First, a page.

Q&A: Shane Lavalette

Shane Lavalette currently lives and works in Somerville, MA. His photographs have been included in well recognized exhibitions both nationally and internationally, he was awarded the Yousuf Karsh Prize in Photography for his project "Slí na Boirne" and has published editorial work with such names as the New York Times Magazine. He also edits the photographic periodical Lay Flat.

Shane Lavalette’s website.
Shane Lavalette’s blog.

Untitled © Shane Lavalette

Rose Tarman: Tell me a little bit about your personal background in photography.

Shane Lavalette: I grew up in a small town in Vermont, so I was never really “exposed” to the art world or fine art photography until I sought it out myself. My interest in images was always there – I obsessively photographed with my Polaroid camera as a child – but it wasn’t until sometime in high school that I began to look at photography more seriously. At that time, I found the Internet in combination with photographic boo
ks to be my primary resource for learning about the medium and its history. I moved to Boston to study photography at the Museum School and at about the same time began my blog in order archive the work that I was interested in: artists, books, exhibitions, etc. In the process, I spent a lot of time making my own photographs and continued to explore curatorial avenues such as my current publishing venture, Lay Flat.

Rose Tarman: How do you go about starting a project? Do you go through a specific process usually or is it a spontaneous creativity?

Shane Lavalette: In terms of my own photographic work, the projects seem to originate very organically. Ideas often come about about spontaneously but the execution generally takes time – months, years. The most recent project I’ve completed was made in a short amount of time that I spent living in Vrindavan, India – the birthplace of the Krishna Consciousness movement and, to Krishna devotees, “heaven” on Earth. The photographs were all made early in the morning as the sun rose; with this, I hoped to make pictures that were quiet and offered a view of India that was atypical (are we not all too familiar with the colorful and chaotic images that Western photographers tend to make?). To me, the pictures are an exploration of the spirituality of the people and landscape.

Offering, Vrindavan, India © Shane Lavalette

Rose Tarman: Though I have an immense appreciation of photographing areas you know well, I would love to photograph in places other than my immediate, easily-accessible surroundings. How do you build up the funds and resources for the trips you take, such as to India or Ireland?

Shane Lavalette: The relationship we share with our immediate surroundings is of course vastly different than our relationship to a distan
t land. But from my experience being in an unfamiliar place often triggers ideas and new ways of looking at subjects. In other words, I believe it’s important to photograph what you know as well as what you don’t. Both of the projects you mention were made possible in part by generous grants from the Museum School, but if you have an idea in mind there is a lot of funding available to the public in support of photographic projects, especially for students.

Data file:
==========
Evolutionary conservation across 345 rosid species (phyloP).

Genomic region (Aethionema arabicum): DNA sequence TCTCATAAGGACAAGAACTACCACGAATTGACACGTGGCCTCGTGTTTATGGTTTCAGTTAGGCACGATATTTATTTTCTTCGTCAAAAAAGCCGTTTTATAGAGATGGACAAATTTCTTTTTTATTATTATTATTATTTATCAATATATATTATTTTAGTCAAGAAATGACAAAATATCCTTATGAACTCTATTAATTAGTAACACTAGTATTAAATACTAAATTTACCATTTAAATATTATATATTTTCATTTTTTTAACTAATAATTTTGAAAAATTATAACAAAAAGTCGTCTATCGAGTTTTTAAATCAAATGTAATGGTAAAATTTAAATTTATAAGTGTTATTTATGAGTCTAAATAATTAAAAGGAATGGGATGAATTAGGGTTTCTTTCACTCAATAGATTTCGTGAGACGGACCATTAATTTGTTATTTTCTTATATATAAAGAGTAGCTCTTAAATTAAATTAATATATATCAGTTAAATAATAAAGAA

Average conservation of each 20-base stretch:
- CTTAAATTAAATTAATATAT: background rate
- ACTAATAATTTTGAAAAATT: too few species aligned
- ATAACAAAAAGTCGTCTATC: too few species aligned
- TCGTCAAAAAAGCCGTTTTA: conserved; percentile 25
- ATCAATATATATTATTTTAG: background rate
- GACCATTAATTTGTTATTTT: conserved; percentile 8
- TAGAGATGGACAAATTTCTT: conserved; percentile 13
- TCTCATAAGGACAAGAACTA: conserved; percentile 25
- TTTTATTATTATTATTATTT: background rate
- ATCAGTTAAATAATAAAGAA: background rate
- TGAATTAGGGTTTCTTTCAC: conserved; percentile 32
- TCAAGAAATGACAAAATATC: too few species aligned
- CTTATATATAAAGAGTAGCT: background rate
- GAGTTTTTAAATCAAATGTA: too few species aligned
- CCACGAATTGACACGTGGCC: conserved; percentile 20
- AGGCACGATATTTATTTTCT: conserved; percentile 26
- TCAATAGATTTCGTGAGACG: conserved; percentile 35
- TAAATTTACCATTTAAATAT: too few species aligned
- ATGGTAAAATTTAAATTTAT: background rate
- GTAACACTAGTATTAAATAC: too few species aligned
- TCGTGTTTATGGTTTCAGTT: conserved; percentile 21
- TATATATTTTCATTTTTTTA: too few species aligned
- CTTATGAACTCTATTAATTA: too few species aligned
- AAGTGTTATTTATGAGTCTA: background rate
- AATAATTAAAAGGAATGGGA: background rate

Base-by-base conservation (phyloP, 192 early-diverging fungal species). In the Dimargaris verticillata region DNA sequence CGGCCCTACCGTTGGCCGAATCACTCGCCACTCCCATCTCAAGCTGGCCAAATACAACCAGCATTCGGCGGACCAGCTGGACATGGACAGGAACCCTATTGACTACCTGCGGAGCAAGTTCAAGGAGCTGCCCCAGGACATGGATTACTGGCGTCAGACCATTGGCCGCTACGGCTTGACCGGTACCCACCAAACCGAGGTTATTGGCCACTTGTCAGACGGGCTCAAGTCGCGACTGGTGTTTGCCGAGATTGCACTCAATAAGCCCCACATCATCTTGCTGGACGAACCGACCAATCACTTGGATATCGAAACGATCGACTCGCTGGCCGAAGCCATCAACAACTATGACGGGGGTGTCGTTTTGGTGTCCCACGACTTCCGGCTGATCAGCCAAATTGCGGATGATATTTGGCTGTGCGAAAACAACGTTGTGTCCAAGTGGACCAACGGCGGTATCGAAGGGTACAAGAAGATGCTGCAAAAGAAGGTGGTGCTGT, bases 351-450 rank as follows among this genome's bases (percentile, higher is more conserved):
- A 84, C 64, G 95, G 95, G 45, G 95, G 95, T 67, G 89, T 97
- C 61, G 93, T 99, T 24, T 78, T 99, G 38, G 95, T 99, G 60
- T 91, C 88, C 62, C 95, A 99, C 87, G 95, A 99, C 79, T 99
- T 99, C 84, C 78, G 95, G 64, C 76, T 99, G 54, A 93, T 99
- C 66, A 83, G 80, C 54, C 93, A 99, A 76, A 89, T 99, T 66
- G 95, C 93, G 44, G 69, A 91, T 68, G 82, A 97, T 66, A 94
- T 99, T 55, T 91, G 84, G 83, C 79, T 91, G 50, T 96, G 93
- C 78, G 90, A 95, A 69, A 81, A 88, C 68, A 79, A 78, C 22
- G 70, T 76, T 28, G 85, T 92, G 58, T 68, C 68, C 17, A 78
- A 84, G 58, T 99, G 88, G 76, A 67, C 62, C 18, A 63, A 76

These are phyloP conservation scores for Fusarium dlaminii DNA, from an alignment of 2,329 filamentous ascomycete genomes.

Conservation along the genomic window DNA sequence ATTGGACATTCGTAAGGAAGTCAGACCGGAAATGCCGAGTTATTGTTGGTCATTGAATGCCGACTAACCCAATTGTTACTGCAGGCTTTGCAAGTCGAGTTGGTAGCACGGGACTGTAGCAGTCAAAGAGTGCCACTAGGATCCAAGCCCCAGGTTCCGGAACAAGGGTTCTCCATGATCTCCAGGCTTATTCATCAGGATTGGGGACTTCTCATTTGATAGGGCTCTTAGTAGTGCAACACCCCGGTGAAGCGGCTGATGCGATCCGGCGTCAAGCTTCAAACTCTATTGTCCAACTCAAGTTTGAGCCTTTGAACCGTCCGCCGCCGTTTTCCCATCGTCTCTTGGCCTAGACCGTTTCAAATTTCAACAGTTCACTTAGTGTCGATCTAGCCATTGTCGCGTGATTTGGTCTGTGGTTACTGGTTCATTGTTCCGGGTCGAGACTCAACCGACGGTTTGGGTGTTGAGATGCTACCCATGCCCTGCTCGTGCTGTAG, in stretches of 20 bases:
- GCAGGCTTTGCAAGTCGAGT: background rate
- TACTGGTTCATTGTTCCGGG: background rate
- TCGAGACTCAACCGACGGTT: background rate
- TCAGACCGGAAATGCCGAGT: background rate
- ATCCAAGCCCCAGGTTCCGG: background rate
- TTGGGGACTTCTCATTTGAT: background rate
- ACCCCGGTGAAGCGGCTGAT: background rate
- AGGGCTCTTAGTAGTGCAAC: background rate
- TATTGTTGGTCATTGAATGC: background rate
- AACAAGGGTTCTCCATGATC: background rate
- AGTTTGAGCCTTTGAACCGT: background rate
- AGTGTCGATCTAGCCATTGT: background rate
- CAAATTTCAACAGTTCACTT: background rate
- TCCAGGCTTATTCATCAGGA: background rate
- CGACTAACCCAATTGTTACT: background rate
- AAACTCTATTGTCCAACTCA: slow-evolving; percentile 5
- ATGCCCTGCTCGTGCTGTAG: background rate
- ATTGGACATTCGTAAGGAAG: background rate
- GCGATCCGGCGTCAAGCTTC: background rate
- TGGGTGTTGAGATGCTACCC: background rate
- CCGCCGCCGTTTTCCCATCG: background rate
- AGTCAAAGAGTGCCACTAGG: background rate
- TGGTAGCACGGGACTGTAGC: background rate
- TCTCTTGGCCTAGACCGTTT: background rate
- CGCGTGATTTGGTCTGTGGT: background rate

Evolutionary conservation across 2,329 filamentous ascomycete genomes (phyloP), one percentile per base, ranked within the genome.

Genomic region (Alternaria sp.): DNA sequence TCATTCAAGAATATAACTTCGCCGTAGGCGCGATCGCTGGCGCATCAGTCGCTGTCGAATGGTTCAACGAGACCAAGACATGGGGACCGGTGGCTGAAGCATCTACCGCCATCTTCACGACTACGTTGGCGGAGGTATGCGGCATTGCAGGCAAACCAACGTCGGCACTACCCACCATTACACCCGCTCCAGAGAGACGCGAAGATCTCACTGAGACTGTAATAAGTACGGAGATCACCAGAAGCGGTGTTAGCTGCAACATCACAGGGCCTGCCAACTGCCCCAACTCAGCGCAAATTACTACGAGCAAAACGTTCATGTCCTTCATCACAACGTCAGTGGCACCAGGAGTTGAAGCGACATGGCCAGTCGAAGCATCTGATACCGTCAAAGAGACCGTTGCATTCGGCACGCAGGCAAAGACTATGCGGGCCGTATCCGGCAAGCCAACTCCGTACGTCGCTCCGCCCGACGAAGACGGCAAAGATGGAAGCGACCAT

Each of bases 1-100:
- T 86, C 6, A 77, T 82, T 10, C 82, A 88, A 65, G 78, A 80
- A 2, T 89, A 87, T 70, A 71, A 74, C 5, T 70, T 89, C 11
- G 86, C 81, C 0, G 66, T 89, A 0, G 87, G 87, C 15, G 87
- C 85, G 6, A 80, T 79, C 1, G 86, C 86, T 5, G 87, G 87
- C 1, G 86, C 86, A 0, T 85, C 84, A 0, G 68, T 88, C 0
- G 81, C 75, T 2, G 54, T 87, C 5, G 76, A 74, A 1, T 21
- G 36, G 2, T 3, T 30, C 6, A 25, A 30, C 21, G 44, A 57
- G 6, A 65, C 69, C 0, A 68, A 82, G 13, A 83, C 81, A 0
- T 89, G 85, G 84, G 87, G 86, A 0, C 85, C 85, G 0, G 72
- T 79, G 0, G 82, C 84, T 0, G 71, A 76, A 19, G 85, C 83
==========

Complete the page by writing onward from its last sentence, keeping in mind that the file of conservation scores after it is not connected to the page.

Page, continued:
The Sea © Shane Lavalette

Rose Tarman: You’re so young to be so well respected and you have a show coming up with some pretty impressive figures like Alec Soth, Laura McPhee and Zoe Strauss — what has motivated you to get as far as you have? You have to be extremely confident to do many of the things you’ve achieved.

Shane Lavalette: I’m not sure about confidence – in fact, I think it’s important for artists to possess some uncertainly. I know I do! The opportunities that have come up for me have been pretty unexpected but my general passion for p
hotography has been the motivation since the beginning. I enjoy looking at other work as much as I enjoy making my own. I’m always working on things, whether it’s my personal projects, curatorial endeavors or collaborations.

Rose Tarman: I hear from all sides that there are certain ways to “make it big” and certain procedures you must follow. This seems like a daunting task.

Shane Lavalette: There are of course things that artists can do to help get their work “out there” but I think artists become well-respected for other reasons. I forget how the quote goes, but Thelonious Monk once said something like “Genius is being more of yourself.” I think that’s what takes artists far in my book, being honest.

Blue Fan in Laundromat, Brooklyn, NY © Shane Lavalette

Rose Tarman: Where do you gain inspiration from? I’m talking anything — photography, music, films, books, colors, people, places…

Shane Lavalette: Poetry has always been important to me, particularly the works of E.E. Cummings, Ezra Pound and Rainer Maria Rilke. Other writers that inspire me include Samuel Beckett, J.D. Salinger, Milan Kundera, James Joyce, Ralph Waldo Emerson, and Henry David Thoreau. Some theorists and philosophers that have shaped my thinking include Dave Hickey, Susan Sontag, Roland Barthes, Vilém Flusser, Jean-Paul Sartre and David Levi-Strauss.

Then, of course, there’s music. To list some artists in rotation now: Yo-Yo Ma, Chopin, Philip Glass, Bill Evans, Billy Holiday, Django Reinhardt, Stephane Grappelli, Leadbelly, John Fahey, Devendra Banhart, Bonnie ‘Prince’ Billy, Cat Power, Neutral Milk Hotel, Jackson C. Frank, The Gun Club, Don Caballero, The Dirty Projectors, The Books, Sigur Rós, Tom Waits, Neil Young, The Velvet Underground and the “Goodbye, Babylon” box set (assembled by Bob Dylan).

I think it’s safe to say that I’m equally stimulated by non-photographic material.

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